Bartosz Kapustka was supposed to be one of the leading players for Poland as they host the European Under-21 Championship, but so far the Leicester midfielder’s nightmare season has extended into the summer.
An ankle injury ruled Kapustka out of Poland’s second game against Sweden, but for many following the host nation the 20-year-old’s absence hasn’t been viewed as a disadvantage. “His injury is actually a good thing for Poland, because the coach Marcin Dorna had to put somebody else in the starting line-up,” says Marcin Bratkowski, a local journalist for Przeglad Sportowy.
“In the first game against Slovakia (a 2-1 defeat for Poland), Kapustka was one of the worst players on the pitch. He seemed to forget everything good he had. He needs to stop thinking about the last season, but I personally think he is not useful at Euro U21 as he is not prepared enough. He has a big talent, but at the moment it is not enough.”
Reports say Kapustka should return for Thursday’s match against England – and only victory against the Group A favourites can keep Poland’s hopes of reaching the semi-finals alive.
Bratkowski’s words sound especially harsh when you consider that Kapustka was one of the young players who shone at Euro 2016 only last year. He impressed in Poland’s 1-0 win against Northern Ireland in their opening game and demonstrated his versatility on the left-wing in another 1-0 victory against Ukraine. Immediately, Kapustka appeared on the radar of Europe’s biggest clubs, with English champions Leicester City paying £7.5 million for his services.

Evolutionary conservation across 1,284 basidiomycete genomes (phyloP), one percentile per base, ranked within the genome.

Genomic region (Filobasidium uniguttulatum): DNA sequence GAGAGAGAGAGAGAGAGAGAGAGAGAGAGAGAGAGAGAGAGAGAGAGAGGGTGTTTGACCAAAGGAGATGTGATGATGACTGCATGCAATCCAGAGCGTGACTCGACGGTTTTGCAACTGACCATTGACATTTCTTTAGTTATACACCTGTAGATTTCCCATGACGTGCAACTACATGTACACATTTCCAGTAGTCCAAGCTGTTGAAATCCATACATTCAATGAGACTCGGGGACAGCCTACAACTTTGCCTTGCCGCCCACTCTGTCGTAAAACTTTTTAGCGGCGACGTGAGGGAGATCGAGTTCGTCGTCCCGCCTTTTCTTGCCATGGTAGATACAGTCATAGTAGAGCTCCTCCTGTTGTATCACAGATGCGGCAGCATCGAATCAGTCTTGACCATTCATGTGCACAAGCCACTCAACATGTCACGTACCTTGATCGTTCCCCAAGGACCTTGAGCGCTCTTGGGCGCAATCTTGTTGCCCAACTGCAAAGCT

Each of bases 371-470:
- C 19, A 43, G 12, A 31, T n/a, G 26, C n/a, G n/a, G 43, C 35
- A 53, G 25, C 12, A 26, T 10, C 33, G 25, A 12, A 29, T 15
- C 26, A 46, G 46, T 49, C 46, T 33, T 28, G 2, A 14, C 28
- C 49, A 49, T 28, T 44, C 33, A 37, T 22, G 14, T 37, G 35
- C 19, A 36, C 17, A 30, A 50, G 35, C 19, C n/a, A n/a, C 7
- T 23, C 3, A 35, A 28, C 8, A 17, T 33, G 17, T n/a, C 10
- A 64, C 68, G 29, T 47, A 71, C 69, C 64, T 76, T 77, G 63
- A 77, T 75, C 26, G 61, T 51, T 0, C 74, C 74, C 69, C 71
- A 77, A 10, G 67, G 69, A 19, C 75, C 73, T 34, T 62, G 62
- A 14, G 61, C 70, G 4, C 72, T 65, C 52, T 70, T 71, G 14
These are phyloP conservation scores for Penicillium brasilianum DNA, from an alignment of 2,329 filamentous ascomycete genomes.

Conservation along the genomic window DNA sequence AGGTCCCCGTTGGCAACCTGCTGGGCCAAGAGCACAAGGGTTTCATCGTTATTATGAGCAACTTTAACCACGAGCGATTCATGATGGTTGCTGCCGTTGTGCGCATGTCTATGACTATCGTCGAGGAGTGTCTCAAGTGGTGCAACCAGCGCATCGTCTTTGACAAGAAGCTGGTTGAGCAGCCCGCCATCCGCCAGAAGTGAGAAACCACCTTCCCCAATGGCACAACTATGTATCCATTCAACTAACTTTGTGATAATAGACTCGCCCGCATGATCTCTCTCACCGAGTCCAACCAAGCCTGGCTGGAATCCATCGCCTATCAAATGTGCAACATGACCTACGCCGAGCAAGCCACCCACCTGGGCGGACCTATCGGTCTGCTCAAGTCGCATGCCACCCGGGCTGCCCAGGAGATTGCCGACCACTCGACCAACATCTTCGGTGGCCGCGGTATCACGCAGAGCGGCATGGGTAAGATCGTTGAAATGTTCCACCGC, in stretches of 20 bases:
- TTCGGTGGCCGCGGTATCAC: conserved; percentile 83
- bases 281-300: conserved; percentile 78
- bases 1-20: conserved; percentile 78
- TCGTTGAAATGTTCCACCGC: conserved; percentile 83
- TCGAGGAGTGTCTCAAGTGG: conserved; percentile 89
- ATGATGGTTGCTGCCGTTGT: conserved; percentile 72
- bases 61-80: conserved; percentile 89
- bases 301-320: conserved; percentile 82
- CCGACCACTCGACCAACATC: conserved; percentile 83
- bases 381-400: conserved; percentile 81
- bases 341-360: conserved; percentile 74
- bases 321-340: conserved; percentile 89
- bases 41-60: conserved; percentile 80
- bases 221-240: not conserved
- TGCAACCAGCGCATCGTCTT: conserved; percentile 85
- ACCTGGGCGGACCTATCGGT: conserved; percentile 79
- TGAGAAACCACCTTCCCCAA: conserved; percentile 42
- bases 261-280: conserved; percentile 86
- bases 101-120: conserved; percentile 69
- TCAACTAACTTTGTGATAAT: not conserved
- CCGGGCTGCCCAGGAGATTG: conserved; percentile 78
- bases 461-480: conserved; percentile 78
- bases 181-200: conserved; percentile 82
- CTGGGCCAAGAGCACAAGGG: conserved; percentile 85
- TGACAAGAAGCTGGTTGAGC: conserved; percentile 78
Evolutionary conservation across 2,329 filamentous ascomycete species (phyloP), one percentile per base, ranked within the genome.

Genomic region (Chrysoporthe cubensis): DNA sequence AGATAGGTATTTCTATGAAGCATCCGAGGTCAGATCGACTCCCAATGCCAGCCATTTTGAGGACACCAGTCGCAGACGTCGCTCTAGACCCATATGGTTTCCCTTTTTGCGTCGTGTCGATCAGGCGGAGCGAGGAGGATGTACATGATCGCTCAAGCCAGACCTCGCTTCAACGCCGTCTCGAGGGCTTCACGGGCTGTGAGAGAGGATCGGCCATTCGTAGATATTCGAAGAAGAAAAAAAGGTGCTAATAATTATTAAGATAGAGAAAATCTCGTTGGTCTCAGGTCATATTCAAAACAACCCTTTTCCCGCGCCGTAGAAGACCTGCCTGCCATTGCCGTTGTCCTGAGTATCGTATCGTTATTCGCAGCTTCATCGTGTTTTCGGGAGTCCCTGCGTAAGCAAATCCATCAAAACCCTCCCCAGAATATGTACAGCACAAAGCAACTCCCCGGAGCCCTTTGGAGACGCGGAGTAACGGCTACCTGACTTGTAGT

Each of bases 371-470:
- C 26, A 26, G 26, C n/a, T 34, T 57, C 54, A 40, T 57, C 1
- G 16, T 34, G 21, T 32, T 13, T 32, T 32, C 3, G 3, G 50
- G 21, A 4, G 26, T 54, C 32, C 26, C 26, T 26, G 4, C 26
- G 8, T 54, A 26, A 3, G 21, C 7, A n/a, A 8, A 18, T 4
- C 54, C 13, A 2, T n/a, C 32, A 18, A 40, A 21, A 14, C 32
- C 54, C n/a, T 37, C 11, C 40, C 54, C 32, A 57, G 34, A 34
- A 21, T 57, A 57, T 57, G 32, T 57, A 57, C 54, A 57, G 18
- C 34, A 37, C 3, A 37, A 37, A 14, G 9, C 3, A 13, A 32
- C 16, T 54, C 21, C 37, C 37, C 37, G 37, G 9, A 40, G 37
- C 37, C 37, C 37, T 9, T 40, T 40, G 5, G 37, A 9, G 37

Initially it seemed a promising move for the young midfielder, but of the Foxes’ 38 Premier League games in 2016/17, he made the matchday squad on only eight occasions and was never sent on to the pitch. In total, he played just 151 first-team minutes, all in the FA Cup. For a player tipped to follow in the footsteps of Poland stars Robert Lewandowski and Grzegorz Krychowiak, it was a sudden halt in his development.
Robert Podoliński, the coach who promoted Kapustka to Cracovia Krakow’s senior team back in 2014-2015, agrees that he is yet to show his true quality. “At the moment, he does not play as well as he could. He can get much better in my opinion,” Podoliński told The Set Pieces. “I still think he belongs to the most talented Polish players, though. He could become as key for the national team as Lewandowski or Krychowiak in, say, three or four years.”
Kapustka’s progress before this season was rapid. After playing only 60 competitive games for Cracovia, the national team coach Adam Nawalka didn’t hesitate to start him against Northern Ireland ahead of the more experienced Kamil Grosicki. The talented midfielder has always been regarded highly at home – at 15, all leading Polish clubs fought for his signature from local side Tarnovia Tarnów. Legia Warszawa were very close, Kapustka even played for them at a youth tournament in Slovakia where Legia managed to beat an academy team from Juventus 3-1.